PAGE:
The first thing to know about the African grey parrot is that it is not grey. Not entirely at least. The medium-sized bird, which lives in forests in west and central Africa, has electric-red tail feathers that make it a target for poachers, who use the plumage for ceremonial headdresses. Its body parts are used in traditional medicine.
Unfortunately for the African grey, these are the least of the species’ problems. A highly intelligent animal capable of mimicking human speech and which can live in captivity up to the age of 60, it has also been a sought-after pet since biblical times.
In an era when the international pet trade has reached industrial proportions, the demand — from the Middle East and Asia as well as Europe and North America — threatens the African grey’s long-term existence in the wild.
The parrot inhabits a strip of equatorial forest that runs from Ivory Coast through Nigeria, Cameroon and Gabon and into the Democratic Republic of Congo. In Ghana, where poaching has been intense, the population has fallen more than 90 per cent since the early 1990s, according to estimates. Numbers of birds in other countries are difficult to gauge, but experts at the Zoological Society of London, the FT’s Seasonal Appeal partner for 2019, say they are falling sharply.
So acute has the problem become that the Convention on International Trade in Endangered Species of Wild Fauna and Flora (Cites) outlawed trade of the African grey altogether in 2016. Before the ban, about 1.3m parrots had been exported legally since 1980, according to estimates, excluding the hundreds of thousands that likely died during trapping and transportation.
Conservationists are divided over the efficacy of the ban. Samuel Nebaneh, a law enforcement co-ordinator in Cameroon, which has a large population of grey parrots, welcomes it. “It has had a positive effect. Some parrots have been seized and traffickers have been sent to trial,” he said.
Others say the ban has driven up prices, and therefore the incentive to poach, as well as prompting trappers to use longer smuggling routes where the birds are more likely to die en route. An African grey can retail for £1,000.
Pamela Watson, an author who kept two African greys when she lived in the Nigerian city of Lagos, said the Cites ban was inadequate without work at village level to give people alternative incomes.
“They’re not able to stop it because the traffickers are armed. This is a huge business. There are international gangs behind this,” said Ms Watson, who now lives in London and has been unable to obtain an export licence for her parrots, which remain with friends in Lagos. After having the parrots for years and realising how intelligent they were, she said, she would not now advocate keeping them in captivity.
In 2014, Mr Nebaneh encountered a Ghanaian poacher in south-west Cameroon who had been exporting trapped birds in batches of 500.
In Cameroon, parrots are caught in forest clearings where they congregate in huge numbers. Trappers take advantage of their sociability, smearing glue on to palm fronds and branches and tethering decoy birds, which call out and attract victims to the area. The parrots become stuck and many perish through lack of food and water before trappers come to collect them. Sometimes hunters cast nets over whole flocks.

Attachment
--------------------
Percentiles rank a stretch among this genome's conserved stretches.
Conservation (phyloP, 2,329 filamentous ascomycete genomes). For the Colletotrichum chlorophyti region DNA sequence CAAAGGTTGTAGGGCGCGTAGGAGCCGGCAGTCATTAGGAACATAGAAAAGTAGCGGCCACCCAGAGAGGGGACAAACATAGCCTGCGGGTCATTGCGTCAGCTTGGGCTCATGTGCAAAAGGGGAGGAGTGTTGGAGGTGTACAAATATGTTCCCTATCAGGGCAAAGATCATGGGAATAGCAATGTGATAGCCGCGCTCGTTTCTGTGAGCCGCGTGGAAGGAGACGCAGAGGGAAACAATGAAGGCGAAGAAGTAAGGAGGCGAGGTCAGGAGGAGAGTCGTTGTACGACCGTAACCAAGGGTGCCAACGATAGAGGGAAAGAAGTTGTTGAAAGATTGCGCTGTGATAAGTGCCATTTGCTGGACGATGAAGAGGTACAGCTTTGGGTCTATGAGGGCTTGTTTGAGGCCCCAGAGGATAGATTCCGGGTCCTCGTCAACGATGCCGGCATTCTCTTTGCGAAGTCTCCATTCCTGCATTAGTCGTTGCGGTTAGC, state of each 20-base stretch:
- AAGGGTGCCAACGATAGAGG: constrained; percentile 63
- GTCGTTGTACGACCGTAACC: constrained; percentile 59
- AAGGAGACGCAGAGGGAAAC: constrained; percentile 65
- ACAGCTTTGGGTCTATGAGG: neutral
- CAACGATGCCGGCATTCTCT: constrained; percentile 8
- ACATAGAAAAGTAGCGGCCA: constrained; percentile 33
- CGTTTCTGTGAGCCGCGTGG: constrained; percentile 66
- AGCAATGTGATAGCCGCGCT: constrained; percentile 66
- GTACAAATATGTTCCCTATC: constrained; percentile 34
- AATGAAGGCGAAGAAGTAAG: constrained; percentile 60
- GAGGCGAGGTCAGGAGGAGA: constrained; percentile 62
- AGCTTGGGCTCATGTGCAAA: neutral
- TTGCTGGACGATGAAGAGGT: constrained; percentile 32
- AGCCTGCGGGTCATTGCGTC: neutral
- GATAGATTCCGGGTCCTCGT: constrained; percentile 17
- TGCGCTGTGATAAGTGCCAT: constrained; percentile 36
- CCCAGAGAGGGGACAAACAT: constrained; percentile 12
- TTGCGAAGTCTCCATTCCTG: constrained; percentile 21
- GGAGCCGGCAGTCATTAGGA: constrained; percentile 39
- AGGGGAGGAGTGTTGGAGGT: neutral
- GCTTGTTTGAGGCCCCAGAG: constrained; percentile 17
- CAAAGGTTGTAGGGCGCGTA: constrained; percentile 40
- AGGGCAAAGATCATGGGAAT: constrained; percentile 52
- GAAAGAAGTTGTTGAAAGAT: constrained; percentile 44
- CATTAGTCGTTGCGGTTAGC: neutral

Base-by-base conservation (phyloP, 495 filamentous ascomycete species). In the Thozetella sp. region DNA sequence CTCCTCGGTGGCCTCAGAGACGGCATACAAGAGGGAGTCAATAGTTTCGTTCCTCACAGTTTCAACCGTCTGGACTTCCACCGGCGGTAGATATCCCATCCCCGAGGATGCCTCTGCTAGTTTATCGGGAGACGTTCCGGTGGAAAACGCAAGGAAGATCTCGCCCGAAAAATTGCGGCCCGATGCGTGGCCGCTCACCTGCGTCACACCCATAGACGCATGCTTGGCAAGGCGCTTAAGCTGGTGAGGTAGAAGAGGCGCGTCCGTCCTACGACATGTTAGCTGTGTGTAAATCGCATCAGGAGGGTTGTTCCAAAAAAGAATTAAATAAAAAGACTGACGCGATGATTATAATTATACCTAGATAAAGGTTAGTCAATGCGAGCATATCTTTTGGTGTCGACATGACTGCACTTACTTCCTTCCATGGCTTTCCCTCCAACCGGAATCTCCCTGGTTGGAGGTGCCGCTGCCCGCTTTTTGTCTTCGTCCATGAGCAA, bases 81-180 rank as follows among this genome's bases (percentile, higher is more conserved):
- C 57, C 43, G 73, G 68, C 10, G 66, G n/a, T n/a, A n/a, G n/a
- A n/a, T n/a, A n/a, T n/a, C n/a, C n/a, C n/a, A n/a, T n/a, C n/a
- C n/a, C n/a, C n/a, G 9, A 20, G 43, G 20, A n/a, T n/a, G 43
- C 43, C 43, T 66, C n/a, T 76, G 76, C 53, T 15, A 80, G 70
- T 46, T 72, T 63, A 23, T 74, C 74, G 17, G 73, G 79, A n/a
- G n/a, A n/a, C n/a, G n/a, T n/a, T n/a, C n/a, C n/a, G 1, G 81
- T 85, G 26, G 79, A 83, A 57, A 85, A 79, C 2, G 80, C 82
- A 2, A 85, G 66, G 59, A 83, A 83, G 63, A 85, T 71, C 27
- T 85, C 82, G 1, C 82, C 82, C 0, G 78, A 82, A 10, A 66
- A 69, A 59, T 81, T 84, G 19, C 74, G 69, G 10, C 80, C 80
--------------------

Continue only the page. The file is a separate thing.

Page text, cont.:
ZSL is working with authorities in Cameroon to try to halt smuggling, intervening at all levels of the supply chain. It sets up camera traps to monitor wild populations, works with local communities to discourage poaching and provide alternative livelihoods, and helps train eco-guards and border officials to recognise and stop the trade.
When birds are seized, as well as helping authorities prepare for trial through expert witnesses and record keeping, ZSL teaches eco-guards how to care for the birds and return them to the wild.
Hauls of 100 or more are not uncommon, but all too often the parrots, malnourished and traumatised, die before they can be rehabilitated.
Gary Ward, curator of birds at London Zoo, visited Cameroon’s Dja reserve in November to help eco-guards care for seized parrots, including providing appropriate aviaries and food supplements. “The husbandry training is pretty basic,” he said. “We’re not trying to train them how to breed the parrots, just to keep them alive.”
Eleanor Harvie, ZSL’s programme manager for Africa, said the eco-guards were easy to motivate, as it was more rewarding to seize live birds than, say, the tusks of an elephant or the scales of a pangolin that had already been killed. While understanding of the parrots’ numbers in the wild remained sketchy, she said, there might be enough to make preservation a realistic goal.
Grant Miller, who until recently worked for the UK Border Force and is now a counter-trafficking adviser to ZSL, has direct experience of the exotic pet trade. “They’re like stamp collectors,” he said of those who order rare species. “I want what I haven’t got.”
Mr Miller remembers rushing to Heathrow airport in June 2018 after receiving a tip-off from Interpol that a man named Jeffrey Lendrum was arriving on a flight from Johannesburg. “He was the Pablo Escobar of the bird world,” said Mr Miller of a man who had been arrested numerous times on bird smuggling charges.
On this occasion, Mr Lendrum was nabbed with 19 eggs and two newly hatched chicks secreted in a heavy jacket. The fish eagle and kestrel eggs, whose trade was banned, were worth between £2,000 and £8,000 each.
Grey parrots are not yet as rare or as endangered. ZSL, said Mr Miller, was hoping to keep it that way.
Follow David Pilling on Twitter: @davidpilling
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